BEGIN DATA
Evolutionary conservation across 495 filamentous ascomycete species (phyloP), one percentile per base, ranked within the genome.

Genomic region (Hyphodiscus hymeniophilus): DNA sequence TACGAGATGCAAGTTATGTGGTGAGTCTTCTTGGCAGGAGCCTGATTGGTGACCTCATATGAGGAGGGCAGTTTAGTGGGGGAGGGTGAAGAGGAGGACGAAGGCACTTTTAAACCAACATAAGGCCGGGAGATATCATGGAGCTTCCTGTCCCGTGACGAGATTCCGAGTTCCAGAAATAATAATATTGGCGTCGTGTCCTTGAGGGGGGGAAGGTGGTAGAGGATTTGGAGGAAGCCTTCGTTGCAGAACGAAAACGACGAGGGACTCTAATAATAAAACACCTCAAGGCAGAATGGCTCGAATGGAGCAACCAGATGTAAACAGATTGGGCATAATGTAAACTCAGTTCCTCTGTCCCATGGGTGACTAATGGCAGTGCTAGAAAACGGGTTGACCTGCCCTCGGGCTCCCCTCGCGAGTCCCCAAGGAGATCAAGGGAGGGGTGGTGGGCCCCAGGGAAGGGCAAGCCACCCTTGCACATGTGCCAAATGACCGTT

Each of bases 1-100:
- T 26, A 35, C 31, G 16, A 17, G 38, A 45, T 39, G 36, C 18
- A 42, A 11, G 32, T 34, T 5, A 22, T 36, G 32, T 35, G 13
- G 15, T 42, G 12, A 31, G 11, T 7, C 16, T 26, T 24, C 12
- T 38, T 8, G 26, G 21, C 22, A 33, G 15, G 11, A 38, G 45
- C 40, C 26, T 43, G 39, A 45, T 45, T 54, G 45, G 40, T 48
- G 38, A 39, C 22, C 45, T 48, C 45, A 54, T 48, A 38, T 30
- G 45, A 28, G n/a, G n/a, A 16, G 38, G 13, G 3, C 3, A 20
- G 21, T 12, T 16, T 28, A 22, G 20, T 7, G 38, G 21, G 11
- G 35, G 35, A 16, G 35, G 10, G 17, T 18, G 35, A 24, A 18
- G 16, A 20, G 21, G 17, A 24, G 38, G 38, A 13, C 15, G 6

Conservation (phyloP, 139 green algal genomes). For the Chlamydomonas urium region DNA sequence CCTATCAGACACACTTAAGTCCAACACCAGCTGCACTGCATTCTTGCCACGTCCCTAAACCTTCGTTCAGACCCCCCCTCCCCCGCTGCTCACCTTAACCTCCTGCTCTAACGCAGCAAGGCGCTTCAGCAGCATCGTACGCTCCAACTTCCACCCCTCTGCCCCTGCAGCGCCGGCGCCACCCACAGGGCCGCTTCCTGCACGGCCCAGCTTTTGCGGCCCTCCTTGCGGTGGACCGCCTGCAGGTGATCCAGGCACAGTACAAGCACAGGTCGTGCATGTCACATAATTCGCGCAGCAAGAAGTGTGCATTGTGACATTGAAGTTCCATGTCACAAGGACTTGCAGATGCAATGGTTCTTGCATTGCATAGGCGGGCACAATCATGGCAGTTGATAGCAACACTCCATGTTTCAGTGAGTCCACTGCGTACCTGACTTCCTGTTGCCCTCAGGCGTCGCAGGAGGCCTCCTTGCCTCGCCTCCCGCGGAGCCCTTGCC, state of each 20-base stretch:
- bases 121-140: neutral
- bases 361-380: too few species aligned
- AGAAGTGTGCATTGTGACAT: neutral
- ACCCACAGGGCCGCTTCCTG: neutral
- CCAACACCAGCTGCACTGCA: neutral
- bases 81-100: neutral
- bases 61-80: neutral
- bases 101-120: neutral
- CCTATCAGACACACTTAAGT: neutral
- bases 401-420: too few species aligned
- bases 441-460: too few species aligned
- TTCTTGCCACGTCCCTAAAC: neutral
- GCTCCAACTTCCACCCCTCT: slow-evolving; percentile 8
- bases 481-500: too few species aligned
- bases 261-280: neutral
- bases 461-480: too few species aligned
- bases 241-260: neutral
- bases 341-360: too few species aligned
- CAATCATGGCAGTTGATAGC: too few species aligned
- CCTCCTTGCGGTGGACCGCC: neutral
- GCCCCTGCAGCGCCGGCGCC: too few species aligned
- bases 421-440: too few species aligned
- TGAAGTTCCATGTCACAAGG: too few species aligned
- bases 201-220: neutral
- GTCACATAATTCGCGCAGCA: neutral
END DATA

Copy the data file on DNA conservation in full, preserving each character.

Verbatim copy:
Evolutionary conservation across 495 filamentous ascomycete species (phyloP), one percentile per base, ranked within the genome.

Genomic region (Hyphodiscus hymeniophilus): DNA sequence TACGAGATGCAAGTTATGTGGTGAGTCTTCTTGGCAGGAGCCTGATTGGTGACCTCATATGAGGAGGGCAGTTTAGTGGGGGAGGGTGAAGAGGAGGACGAAGGCACTTTTAAACCAACATAAGGCCGGGAGATATCATGGAGCTTCCTGTCCCGTGACGAGATTCCGAGTTCCAGAAATAATAATATTGGCGTCGTGTCCTTGAGGGGGGGAAGGTGGTAGAGGATTTGGAGGAAGCCTTCGTTGCAGAACGAAAACGACGAGGGACTCTAATAATAAAACACCTCAAGGCAGAATGGCTCGAATGGAGCAACCAGATGTAAACAGATTGGGCATAATGTAAACTCAGTTCCTCTGTCCCATGGGTGACTAATGGCAGTGCTAGAAAACGGGTTGACCTGCCCTCGGGCTCCCCTCGCGAGTCCCCAAGGAGATCAAGGGAGGGGTGGTGGGCCCCAGGGAAGGGCAAGCCACCCTTGCACATGTGCCAAATGACCGTT

Each of bases 1-100:
- T 26, A 35, C 31, G 16, A 17, G 38, A 45, T 39, G 36, C 18
- A 42, A 11, G 32, T 34, T 5, A 22, T 36, G 32, T 35, G 13
- G 15, T 42, G 12, A 31, G 11, T 7, C 16, T 26, T 24, C 12
- T 38, T 8, G 26, G 21, C 22, A 33, G 15, G 11, A 38, G 45
- C 40, C 26, T 43, G 39, A 45, T 45, T 54, G 45, G 40, T 48
- G 38, A 39, C 22, C 45, T 48, C 45, A 54, T 48, A 38, T 30
- G 45, A 28, G n/a, G n/a, A 16, G 38, G 13, G 3, C 3, A 20
- G 21, T 12, T 16, T 28, A 22, G 20, T 7, G 38, G 21, G 11
- G 35, G 35, A 16, G 35, G 10, G 17, T 18, G 35, A 24, A 18
- G 16, A 20, G 21, G 17, A 24, G 38, G 38, A 13, C 15, G 6

Conservation (phyloP, 139 green algal genomes). For the Chlamydomonas urium region DNA sequence CCTATCAGACACACTTAAGTCCAACACCAGCTGCACTGCATTCTTGCCACGTCCCTAAACCTTCGTTCAGACCCCCCCTCCCCCGCTGCTCACCTTAACCTCCTGCTCTAACGCAGCAAGGCGCTTCAGCAGCATCGTACGCTCCAACTTCCACCCCTCTGCCCCTGCAGCGCCGGCGCCACCCACAGGGCCGCTTCCTGCACGGCCCAGCTTTTGCGGCCCTCCTTGCGGTGGACCGCCTGCAGGTGATCCAGGCACAGTACAAGCACAGGTCGTGCATGTCACATAATTCGCGCAGCAAGAAGTGTGCATTGTGACATTGAAGTTCCATGTCACAAGGACTTGCAGATGCAATGGTTCTTGCATTGCATAGGCGGGCACAATCATGGCAGTTGATAGCAACACTCCATGTTTCAGTGAGTCCACTGCGTACCTGACTTCCTGTTGCCCTCAGGCGTCGCAGGAGGCCTCCTTGCCTCGCCTCCCGCGGAGCCCTTGCC, state of each 20-base stretch:
- bases 121-140: neutral
- bases 361-380: too few species aligned
- AGAAGTGTGCATTGTGACAT: neutral
- ACCCACAGGGCCGCTTCCTG: neutral
- CCAACACCAGCTGCACTGCA: neutral
- bases 81-100: neutral
- bases 61-80: neutral
- bases 101-120: neutral
- CCTATCAGACACACTTAAGT: neutral
- bases 401-420: too few species aligned
- bases 441-460: too few species aligned
- TTCTTGCCACGTCCCTAAAC: neutral
- GCTCCAACTTCCACCCCTCT: slow-evolving; percentile 8
- bases 481-500: too few species aligned
- bases 261-280: neutral
- bases 461-480: too few species aligned
- bases 241-260: neutral
- bases 341-360: too few species aligned
- CAATCATGGCAGTTGATAGC: too few species aligned
- CCTCCTTGCGGTGGACCGCC: neutral
- GCCCCTGCAGCGCCGGCGCC: too few species aligned
- bases 421-440: too few species aligned
- TGAAGTTCCATGTCACAAGG: too few species aligned
- bases 201-220: neutral
- GTCACATAATTCGCGCAGCA: neutral